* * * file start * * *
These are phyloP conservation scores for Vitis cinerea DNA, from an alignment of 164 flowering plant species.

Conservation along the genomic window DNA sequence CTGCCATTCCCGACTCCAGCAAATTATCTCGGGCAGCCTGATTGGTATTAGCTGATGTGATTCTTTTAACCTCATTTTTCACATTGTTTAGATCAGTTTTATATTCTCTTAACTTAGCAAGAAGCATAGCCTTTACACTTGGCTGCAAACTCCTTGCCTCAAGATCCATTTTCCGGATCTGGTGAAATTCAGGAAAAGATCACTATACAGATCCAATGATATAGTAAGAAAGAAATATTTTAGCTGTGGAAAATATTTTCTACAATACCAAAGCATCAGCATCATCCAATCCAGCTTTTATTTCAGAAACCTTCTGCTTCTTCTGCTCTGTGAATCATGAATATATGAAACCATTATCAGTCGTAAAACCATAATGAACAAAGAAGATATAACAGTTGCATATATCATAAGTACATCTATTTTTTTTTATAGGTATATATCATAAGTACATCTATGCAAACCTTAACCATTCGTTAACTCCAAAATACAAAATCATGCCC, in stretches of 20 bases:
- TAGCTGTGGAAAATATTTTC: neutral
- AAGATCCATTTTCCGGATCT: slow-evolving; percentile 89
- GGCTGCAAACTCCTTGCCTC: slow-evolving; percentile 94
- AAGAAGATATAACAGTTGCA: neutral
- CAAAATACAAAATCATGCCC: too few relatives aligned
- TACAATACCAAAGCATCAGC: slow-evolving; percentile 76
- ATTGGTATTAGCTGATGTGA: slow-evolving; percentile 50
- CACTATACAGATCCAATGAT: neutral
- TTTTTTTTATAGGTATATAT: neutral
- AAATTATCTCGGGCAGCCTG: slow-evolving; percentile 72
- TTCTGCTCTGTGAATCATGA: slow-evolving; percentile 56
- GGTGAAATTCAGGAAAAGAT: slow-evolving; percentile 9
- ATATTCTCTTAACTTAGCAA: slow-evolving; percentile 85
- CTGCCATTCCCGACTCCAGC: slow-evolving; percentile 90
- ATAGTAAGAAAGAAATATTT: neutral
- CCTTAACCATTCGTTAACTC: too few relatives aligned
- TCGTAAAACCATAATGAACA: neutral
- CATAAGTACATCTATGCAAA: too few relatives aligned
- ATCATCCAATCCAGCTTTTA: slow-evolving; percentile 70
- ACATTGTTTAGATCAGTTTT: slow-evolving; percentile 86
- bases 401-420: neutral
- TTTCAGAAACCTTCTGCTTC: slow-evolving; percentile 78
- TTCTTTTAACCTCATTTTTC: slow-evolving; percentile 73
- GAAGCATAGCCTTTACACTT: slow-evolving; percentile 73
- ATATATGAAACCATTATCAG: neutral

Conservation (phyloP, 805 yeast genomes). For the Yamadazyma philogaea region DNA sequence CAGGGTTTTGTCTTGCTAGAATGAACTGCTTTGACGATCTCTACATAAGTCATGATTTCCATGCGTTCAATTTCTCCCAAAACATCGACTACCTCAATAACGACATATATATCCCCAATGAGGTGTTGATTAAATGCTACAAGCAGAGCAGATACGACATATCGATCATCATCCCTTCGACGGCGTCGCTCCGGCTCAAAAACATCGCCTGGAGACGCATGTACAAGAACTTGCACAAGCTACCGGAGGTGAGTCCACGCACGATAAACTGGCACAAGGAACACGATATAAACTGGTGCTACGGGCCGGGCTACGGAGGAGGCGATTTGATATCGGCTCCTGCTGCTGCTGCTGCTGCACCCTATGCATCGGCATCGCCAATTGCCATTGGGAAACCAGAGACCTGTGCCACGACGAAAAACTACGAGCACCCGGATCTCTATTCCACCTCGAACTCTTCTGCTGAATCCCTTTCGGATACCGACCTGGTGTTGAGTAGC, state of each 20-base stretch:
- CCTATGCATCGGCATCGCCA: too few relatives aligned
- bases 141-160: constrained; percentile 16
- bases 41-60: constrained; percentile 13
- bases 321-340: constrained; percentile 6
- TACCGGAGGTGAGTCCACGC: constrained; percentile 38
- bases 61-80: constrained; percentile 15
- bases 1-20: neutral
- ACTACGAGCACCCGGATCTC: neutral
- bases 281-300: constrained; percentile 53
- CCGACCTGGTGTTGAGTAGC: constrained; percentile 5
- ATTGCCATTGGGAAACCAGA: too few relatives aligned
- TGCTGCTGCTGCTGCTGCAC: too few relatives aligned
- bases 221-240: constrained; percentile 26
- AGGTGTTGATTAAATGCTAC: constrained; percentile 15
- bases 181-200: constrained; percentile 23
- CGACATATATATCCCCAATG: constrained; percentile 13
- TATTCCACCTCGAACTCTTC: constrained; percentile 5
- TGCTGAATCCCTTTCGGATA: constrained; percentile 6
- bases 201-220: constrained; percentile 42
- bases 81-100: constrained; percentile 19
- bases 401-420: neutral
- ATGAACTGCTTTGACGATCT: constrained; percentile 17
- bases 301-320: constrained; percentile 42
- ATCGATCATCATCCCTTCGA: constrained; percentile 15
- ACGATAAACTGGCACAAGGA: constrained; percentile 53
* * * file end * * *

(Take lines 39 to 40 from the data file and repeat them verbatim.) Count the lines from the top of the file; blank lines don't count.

- ATTGCCATTGGGAAACCAGA: too few relatives aligned
- TGCTGCTGCTGCTGCTGCAC: too few relatives aligned